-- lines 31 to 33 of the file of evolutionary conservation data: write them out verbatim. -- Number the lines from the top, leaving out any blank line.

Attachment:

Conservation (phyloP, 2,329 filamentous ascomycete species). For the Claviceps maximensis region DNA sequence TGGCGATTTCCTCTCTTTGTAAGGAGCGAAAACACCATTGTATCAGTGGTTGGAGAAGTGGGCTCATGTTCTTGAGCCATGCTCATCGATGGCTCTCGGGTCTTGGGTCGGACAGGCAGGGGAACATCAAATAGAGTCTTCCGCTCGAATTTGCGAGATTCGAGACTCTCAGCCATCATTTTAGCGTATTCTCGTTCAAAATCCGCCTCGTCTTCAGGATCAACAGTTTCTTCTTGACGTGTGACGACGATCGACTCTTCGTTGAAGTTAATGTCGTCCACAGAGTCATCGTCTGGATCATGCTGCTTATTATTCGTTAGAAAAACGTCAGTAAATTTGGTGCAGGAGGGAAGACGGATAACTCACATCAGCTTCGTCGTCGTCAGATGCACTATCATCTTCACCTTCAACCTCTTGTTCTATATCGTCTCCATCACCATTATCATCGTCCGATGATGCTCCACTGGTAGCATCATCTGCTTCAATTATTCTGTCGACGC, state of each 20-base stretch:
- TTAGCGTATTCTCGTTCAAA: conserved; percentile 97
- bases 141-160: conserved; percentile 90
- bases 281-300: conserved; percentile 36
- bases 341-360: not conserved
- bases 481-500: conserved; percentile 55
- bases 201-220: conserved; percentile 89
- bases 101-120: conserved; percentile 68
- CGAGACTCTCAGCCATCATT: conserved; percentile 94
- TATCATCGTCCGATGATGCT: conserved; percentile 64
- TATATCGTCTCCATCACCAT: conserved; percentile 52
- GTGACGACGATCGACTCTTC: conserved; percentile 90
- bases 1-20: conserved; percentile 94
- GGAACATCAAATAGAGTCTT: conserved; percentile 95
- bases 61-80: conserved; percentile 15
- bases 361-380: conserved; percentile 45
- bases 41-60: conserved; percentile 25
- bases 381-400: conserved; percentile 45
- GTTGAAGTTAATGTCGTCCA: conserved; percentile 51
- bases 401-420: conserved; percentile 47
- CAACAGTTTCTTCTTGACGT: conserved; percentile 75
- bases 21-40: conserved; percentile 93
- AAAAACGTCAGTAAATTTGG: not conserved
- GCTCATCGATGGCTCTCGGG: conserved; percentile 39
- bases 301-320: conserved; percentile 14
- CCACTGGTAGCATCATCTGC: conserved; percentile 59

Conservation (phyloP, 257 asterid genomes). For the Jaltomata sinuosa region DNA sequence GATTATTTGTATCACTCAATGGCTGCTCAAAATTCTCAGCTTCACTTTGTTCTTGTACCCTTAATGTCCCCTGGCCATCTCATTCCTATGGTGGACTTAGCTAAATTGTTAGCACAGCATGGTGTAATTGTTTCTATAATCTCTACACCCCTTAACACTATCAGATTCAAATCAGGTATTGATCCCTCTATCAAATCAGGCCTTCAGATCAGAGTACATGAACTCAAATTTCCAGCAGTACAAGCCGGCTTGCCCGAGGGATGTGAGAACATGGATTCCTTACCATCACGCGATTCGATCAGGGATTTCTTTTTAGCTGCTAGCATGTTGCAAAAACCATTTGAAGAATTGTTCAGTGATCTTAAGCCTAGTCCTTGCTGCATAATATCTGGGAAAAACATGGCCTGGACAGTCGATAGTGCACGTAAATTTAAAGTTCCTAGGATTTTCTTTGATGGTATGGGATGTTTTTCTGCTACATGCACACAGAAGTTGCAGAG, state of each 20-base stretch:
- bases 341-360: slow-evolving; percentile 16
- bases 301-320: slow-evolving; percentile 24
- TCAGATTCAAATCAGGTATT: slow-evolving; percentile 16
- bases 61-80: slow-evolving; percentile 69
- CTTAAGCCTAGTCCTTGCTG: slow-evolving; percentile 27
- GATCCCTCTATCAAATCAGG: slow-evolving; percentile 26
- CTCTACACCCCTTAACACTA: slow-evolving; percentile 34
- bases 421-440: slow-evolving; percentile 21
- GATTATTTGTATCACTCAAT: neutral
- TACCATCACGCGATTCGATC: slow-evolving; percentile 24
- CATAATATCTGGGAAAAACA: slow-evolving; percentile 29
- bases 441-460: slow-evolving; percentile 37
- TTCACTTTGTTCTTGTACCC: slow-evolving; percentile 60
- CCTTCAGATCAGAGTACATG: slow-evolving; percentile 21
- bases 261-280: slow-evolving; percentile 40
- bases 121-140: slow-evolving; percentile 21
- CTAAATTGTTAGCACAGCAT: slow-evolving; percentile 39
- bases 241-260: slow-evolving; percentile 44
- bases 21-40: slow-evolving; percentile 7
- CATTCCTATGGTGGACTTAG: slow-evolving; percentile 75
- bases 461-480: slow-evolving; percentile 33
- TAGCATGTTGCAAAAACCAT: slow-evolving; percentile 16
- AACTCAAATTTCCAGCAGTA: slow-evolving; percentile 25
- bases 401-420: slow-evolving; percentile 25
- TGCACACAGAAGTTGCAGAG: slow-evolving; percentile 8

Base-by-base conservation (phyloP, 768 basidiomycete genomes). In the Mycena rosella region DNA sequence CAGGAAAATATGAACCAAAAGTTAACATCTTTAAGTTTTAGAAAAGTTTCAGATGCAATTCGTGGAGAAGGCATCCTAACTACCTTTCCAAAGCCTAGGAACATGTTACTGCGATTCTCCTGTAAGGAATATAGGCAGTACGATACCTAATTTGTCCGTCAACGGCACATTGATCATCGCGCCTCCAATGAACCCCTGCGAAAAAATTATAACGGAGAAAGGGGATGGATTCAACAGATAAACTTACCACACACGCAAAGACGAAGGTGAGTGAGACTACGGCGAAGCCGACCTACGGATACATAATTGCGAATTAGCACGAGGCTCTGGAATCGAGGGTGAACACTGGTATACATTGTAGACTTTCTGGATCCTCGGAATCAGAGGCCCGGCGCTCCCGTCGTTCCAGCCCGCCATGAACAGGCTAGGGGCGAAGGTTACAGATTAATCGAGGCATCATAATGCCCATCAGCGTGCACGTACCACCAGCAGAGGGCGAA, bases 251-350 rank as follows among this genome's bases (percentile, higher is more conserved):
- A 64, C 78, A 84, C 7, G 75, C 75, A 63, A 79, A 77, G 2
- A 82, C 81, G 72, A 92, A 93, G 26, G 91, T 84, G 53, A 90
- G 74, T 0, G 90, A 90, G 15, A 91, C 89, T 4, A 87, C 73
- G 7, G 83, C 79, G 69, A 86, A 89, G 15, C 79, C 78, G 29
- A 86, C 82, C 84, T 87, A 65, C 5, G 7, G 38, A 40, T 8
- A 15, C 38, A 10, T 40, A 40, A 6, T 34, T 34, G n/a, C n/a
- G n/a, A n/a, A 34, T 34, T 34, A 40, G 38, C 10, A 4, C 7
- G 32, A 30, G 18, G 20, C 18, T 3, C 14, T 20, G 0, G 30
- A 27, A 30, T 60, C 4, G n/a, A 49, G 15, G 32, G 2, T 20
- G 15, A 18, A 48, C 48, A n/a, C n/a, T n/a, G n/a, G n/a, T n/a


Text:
- bases 61-80: slow-evolving; percentile 69
- CTTAAGCCTAGTCCTTGCTG: slow-evolving; percentile 27
- GATCCCTCTATCAAATCAGG: slow-evolving; percentile 26